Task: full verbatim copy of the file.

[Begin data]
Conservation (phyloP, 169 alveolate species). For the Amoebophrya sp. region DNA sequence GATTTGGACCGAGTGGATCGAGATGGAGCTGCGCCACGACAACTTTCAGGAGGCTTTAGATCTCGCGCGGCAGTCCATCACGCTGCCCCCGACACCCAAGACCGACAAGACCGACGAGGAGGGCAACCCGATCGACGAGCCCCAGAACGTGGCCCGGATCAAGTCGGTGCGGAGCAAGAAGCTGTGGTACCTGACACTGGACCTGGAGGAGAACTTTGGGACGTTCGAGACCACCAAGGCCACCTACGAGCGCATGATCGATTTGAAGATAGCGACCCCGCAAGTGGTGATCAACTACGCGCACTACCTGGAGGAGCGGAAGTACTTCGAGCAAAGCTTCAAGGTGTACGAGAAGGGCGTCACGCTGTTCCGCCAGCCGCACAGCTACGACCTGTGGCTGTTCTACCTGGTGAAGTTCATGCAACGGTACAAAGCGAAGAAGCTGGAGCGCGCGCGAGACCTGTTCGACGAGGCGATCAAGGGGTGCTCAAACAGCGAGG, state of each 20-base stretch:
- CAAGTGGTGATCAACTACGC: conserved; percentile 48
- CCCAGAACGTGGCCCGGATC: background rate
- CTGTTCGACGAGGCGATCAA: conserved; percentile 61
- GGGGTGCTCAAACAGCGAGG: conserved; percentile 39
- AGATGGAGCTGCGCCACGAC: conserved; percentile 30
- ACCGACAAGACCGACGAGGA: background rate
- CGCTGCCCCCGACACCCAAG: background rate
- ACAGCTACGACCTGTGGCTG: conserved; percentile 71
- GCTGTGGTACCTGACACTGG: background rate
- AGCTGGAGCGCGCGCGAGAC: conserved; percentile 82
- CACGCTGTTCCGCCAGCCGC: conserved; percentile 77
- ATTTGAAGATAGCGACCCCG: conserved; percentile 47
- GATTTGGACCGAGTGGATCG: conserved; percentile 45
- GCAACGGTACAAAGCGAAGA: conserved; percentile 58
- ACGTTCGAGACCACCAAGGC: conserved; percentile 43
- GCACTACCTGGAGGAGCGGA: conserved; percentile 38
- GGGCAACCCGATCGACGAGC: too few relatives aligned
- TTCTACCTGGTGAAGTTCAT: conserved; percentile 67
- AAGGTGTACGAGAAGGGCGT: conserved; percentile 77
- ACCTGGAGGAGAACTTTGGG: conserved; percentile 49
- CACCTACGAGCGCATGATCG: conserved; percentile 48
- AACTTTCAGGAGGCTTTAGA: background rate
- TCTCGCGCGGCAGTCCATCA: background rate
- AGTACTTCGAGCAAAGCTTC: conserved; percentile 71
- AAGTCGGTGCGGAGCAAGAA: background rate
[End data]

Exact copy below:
Conservation (phyloP, 169 alveolate species). For the Amoebophrya sp. region DNA sequence GATTTGGACCGAGTGGATCGAGATGGAGCTGCGCCACGACAACTTTCAGGAGGCTTTAGATCTCGCGCGGCAGTCCATCACGCTGCCCCCGACACCCAAGACCGACAAGACCGACGAGGAGGGCAACCCGATCGACGAGCCCCAGAACGTGGCCCGGATCAAGTCGGTGCGGAGCAAGAAGCTGTGGTACCTGACACTGGACCTGGAGGAGAACTTTGGGACGTTCGAGACCACCAAGGCCACCTACGAGCGCATGATCGATTTGAAGATAGCGACCCCGCAAGTGGTGATCAACTACGCGCACTACCTGGAGGAGCGGAAGTACTTCGAGCAAAGCTTCAAGGTGTACGAGAAGGGCGTCACGCTGTTCCGCCAGCCGCACAGCTACGACCTGTGGCTGTTCTACCTGGTGAAGTTCATGCAACGGTACAAAGCGAAGAAGCTGGAGCGCGCGCGAGACCTGTTCGACGAGGCGATCAAGGGGTGCTCAAACAGCGAGG, state of each 20-base stretch:
- CAAGTGGTGATCAACTACGC: conserved; percentile 48
- CCCAGAACGTGGCCCGGATC: background rate
- CTGTTCGACGAGGCGATCAA: conserved; percentile 61
- GGGGTGCTCAAACAGCGAGG: conserved; percentile 39
- AGATGGAGCTGCGCCACGAC: conserved; percentile 30
- ACCGACAAGACCGACGAGGA: background rate
- CGCTGCCCCCGACACCCAAG: background rate
- ACAGCTACGACCTGTGGCTG: conserved; percentile 71
- GCTGTGGTACCTGACACTGG: background rate
- AGCTGGAGCGCGCGCGAGAC: conserved; percentile 82
- CACGCTGTTCCGCCAGCCGC: conserved; percentile 77
- ATTTGAAGATAGCGACCCCG: conserved; percentile 47
- GATTTGGACCGAGTGGATCG: conserved; percentile 45
- GCAACGGTACAAAGCGAAGA: conserved; percentile 58
- ACGTTCGAGACCACCAAGGC: conserved; percentile 43
- GCACTACCTGGAGGAGCGGA: conserved; percentile 38
- GGGCAACCCGATCGACGAGC: too few relatives aligned
- TTCTACCTGGTGAAGTTCAT: conserved; percentile 67
- AAGGTGTACGAGAAGGGCGT: conserved; percentile 77
- ACCTGGAGGAGAACTTTGGG: conserved; percentile 49
- CACCTACGAGCGCATGATCG: conserved; percentile 48
- AACTTTCAGGAGGCTTTAGA: background rate
- TCTCGCGCGGCAGTCCATCA: background rate
- AGTACTTCGAGCAAAGCTTC: conserved; percentile 71
- AAGTCGGTGCGGAGCAAGAA: background rate